This novel begins with the Rosalind Franklin leaving Beacon for its expedition north to take samples from the ‘hungries’, those humans now acting as hosts for the cordyceps fungus that has all but wiped out humanity. On board is a group of scientists and military personnel acting as their armed escort. The mission has been given two commanders, Dr Alan Fournier, an indecisive and ineffectual civilian commander and nominally in charge of the scientific mission, and Colonel Isaac Carlisle, a veteran of the flaming of civilian populations in a desperate attempt to control the spread of cordyceps. He’s one of the highest ranking military men left, and he has a pragmatic and careful approach to his mission and the welfare of his team.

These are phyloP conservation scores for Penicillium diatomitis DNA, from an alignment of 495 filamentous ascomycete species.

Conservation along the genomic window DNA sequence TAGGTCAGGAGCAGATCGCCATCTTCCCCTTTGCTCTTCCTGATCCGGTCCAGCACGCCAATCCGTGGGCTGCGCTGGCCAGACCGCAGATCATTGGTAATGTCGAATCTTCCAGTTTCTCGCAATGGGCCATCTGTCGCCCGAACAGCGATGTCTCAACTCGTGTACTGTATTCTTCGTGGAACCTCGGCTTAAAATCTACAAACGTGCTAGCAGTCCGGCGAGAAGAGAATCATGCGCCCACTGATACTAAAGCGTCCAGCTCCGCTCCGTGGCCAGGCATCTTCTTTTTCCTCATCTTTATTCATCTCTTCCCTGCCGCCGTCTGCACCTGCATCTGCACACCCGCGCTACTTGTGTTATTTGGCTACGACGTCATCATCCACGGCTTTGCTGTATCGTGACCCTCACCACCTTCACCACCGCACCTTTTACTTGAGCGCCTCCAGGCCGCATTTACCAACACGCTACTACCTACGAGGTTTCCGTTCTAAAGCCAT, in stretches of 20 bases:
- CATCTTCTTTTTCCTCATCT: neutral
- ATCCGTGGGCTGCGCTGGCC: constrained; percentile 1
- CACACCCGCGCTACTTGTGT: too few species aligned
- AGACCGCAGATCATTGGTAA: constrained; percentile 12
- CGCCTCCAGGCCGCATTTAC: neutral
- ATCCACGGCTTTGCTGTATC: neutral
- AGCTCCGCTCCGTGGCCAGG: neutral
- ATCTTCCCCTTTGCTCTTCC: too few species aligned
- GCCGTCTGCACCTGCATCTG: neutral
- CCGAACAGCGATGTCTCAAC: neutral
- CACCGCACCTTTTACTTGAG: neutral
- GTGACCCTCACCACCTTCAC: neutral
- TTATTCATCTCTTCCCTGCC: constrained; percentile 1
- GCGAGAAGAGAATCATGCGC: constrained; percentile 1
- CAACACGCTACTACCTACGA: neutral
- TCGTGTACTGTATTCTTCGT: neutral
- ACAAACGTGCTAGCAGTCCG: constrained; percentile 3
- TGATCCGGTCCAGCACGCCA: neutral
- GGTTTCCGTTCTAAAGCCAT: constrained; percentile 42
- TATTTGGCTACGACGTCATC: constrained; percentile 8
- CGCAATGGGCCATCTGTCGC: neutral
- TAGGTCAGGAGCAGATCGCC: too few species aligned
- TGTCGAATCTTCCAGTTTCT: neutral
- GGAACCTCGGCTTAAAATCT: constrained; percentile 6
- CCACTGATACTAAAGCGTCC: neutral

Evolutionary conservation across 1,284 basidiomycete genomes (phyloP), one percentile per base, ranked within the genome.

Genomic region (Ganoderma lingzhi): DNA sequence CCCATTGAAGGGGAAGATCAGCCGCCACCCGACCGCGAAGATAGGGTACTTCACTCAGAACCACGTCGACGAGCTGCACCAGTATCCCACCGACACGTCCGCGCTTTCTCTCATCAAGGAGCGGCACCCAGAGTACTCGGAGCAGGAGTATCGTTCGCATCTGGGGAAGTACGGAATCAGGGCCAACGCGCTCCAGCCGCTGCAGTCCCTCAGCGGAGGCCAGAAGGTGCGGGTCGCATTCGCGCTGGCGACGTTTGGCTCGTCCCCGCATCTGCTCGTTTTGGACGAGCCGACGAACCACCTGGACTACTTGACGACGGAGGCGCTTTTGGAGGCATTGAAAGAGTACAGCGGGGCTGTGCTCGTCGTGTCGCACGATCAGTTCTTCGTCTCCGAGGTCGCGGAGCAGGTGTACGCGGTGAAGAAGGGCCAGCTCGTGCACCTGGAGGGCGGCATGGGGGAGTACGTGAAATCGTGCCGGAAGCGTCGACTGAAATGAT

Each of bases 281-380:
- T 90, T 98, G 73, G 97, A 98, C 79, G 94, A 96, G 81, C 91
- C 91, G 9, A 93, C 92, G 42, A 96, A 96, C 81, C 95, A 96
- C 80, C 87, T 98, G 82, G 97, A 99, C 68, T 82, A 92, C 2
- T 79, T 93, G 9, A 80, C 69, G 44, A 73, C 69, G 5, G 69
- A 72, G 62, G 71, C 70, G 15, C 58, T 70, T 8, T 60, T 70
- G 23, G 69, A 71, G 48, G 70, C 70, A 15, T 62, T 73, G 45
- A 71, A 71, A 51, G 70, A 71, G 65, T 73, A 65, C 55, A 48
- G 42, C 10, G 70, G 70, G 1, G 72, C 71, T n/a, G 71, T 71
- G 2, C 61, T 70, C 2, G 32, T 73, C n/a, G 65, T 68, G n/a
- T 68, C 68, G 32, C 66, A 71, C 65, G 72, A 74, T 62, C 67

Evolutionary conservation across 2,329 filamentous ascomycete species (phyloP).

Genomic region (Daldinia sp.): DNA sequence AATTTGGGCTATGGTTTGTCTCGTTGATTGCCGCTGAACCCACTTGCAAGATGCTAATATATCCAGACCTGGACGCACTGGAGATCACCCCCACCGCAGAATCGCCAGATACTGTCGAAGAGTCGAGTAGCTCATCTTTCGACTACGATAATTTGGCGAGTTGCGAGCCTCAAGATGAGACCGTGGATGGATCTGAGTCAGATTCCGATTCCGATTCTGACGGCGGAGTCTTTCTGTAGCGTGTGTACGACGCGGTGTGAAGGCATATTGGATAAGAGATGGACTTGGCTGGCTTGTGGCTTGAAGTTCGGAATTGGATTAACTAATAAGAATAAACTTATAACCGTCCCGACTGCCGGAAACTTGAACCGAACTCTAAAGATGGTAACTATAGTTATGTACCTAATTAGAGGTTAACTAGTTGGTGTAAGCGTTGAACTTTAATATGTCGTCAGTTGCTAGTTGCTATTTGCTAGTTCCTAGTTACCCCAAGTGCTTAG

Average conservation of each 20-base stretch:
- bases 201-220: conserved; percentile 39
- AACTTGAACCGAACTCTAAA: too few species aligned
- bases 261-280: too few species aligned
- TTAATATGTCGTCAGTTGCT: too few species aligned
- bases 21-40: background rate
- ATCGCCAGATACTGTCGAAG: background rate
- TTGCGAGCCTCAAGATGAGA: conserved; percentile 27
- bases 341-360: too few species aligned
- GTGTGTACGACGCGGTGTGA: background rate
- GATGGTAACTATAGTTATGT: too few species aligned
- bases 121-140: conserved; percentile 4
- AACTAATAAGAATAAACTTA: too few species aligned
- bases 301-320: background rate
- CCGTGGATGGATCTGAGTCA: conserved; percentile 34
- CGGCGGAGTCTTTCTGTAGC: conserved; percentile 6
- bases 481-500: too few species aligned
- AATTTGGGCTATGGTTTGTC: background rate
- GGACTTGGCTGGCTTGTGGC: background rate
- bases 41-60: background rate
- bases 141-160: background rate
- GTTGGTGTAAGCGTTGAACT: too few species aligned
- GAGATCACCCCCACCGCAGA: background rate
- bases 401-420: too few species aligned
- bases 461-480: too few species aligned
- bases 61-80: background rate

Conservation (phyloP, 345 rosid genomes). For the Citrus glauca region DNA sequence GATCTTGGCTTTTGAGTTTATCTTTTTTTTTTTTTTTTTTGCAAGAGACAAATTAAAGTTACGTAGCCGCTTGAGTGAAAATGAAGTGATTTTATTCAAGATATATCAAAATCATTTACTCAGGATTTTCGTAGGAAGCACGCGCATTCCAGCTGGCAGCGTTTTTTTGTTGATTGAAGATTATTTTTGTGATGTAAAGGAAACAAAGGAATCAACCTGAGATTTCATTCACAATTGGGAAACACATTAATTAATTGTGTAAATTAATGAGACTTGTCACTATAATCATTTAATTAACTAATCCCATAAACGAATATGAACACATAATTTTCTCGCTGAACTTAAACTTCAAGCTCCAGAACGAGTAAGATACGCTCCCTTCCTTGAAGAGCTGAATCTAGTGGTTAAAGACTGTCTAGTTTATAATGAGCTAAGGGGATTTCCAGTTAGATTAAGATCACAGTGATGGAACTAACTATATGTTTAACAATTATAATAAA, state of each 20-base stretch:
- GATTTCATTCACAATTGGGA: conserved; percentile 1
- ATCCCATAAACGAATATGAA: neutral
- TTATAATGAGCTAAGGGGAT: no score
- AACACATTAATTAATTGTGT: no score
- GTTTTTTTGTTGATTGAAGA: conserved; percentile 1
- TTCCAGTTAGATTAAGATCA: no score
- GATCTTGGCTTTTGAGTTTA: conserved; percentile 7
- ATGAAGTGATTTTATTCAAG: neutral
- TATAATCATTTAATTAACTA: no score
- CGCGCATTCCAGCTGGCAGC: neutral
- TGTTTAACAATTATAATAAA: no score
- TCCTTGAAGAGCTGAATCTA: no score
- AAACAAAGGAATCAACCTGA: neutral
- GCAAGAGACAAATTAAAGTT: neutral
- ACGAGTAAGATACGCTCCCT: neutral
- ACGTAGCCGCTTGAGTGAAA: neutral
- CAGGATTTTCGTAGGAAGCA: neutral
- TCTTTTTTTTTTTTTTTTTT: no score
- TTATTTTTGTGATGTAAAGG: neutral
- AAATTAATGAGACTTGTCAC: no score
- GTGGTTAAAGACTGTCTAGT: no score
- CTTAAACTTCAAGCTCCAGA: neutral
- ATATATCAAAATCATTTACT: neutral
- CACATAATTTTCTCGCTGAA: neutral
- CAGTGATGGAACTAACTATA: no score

Also on the expedition is Dr Samrina Khan and Stephen Greaves. Khan was with Colonel Carlisle when he led a group out of London to the relative safety of Beacon. During their retreat they rescued Greaves, then only a small boy, from a massacre on a bridge in which his companions were rapidly overcome by hungries. Greaves seems withdrawn and broken, without formal qualification like the rest of the scientific team. But he proves to have a formidable intellect, with an eidetic memory and a deep understanding of science, having been tutored by Dr Khan herself. Khan has adopted Greaves as a surrogate son, since his inability to relate to others is not only the product of his horrific experience, but due to a level of autism. Unlike the other members of the scientific group who act as a team under the protection of Carlisle’s military grunts, Greaves prefers to work alone, stealing out to study the hungries close up. It’s dangerous, but his methods reveal insights into the hungries’ behaviour, and his invention of e-blocker, the cream that prevents hungries smelling humans, at least makes him nominally qualified for the mission. Dr Khan, on the other hand, faces problems of her own. She has broken mission protocol with another mission scientist, John Sealey, and she finds at the beginning of the book that she is pregnant.